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Hey there, In Part 1 of the Blues Guitar Lessons with Max Clilverd you learnt the 12 Bar Blues form using chords A7, D9 and E9. Hopefully you learnt a little bit about this form of playing and have been inspired to play Blues guitar. Today you are going to learn how to adapt the 12 bar Blues for a slightly more Jazzy sound. Many a great Blues player has played the Blues in a standard predictable way and this is part of the Blues appeal, people know the sound and they love it. However, over time you may wish to add elements of Jazz to add interest and take the listener to somewhere new. Players such as Robben Ford are famous for this approach and it is well worth taking something from this.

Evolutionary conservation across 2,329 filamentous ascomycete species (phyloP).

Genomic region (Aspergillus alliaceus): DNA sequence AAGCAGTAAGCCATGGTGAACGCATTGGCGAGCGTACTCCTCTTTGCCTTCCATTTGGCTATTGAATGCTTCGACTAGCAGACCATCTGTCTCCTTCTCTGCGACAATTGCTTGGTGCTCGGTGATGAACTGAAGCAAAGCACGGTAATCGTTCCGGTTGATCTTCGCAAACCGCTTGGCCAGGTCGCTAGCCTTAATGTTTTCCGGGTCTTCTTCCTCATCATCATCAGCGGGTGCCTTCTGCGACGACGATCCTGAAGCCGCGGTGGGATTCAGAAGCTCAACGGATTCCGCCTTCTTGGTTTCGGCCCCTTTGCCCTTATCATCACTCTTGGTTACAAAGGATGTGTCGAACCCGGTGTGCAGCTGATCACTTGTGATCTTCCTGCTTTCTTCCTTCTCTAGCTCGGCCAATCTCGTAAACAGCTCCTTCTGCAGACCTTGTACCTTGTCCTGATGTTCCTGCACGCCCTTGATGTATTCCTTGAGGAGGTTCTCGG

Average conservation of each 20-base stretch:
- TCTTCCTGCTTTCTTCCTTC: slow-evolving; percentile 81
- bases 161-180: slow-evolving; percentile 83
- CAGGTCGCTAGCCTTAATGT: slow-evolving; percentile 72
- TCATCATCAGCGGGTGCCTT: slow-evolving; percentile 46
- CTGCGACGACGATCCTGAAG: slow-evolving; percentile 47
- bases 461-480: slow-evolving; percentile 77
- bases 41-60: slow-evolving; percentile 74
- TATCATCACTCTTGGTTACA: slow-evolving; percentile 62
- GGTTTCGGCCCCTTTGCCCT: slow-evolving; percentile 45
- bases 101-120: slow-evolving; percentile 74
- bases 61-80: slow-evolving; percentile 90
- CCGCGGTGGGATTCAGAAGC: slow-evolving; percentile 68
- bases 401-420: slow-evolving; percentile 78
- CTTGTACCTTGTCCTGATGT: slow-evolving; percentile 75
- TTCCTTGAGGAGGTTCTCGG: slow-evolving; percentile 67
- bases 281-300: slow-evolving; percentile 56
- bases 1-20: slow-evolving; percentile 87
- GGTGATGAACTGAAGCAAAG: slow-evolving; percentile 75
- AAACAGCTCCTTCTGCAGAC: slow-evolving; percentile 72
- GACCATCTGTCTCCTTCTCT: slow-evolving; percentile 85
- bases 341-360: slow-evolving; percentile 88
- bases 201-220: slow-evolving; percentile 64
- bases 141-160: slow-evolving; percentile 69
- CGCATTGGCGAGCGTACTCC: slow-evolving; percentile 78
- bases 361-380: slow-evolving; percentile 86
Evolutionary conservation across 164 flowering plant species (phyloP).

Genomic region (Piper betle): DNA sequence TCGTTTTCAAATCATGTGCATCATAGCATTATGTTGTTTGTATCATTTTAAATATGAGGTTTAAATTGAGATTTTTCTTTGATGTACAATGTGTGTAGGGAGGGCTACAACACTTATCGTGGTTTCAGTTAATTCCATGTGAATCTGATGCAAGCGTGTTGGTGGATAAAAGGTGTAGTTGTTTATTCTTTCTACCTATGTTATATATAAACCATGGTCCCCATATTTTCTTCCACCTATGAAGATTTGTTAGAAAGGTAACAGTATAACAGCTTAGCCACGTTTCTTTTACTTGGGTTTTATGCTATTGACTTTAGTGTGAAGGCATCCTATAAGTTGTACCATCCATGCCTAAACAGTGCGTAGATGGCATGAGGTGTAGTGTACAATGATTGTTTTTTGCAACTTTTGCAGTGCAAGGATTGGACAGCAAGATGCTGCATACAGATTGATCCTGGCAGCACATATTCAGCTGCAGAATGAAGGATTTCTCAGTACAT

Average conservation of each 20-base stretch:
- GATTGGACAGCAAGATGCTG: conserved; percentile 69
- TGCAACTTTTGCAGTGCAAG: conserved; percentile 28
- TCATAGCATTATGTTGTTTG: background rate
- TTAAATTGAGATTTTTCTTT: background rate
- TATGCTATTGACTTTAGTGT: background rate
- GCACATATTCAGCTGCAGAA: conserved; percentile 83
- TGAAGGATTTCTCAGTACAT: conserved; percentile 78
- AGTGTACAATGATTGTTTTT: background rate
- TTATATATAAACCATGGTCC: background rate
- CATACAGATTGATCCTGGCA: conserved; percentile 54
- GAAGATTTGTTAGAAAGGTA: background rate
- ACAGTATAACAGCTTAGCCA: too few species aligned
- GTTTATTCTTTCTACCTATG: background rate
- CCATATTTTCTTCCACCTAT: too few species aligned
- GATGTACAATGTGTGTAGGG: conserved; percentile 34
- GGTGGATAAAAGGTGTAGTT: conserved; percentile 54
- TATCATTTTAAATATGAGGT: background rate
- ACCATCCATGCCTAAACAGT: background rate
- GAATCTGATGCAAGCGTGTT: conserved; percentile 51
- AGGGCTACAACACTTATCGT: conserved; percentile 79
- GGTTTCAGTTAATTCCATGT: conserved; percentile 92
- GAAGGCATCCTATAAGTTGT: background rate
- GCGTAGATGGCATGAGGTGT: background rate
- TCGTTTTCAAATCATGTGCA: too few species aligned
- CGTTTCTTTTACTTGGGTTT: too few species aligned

A7 goes A13

Our first adaptation to the original Blues is to make our A7 chord an A13, if you look at bar 1 (below) you can see how to play the A13. Our next adaptation is to make our A13 an A7b13 you can see this in bar 4 shown below. This creates a walking down feel between the chords and functions as a nice transition between the A13 and D9. You may have noticed that Max plays the 7th fret high E string when playing the A13, this is the 9th scale tone and is perfectly fine to add to the chord. In the second half of bar 6 you can see the Ab13 chord which is the A13 chord played one fret lower, this is functioning as a passing chord to link the D9 and A13.


Blues Lesson 2

Blues Lesson 2

Get comfortable playing along with Max, trying to mimic his feel and then loop the 12 bar. This is such a great progression to get down and will make jamming with other musicians a lot easier.

I hope you have learnt something new and be sure to check out our eBooks for a thorough guide to guitar.

Tom Clark

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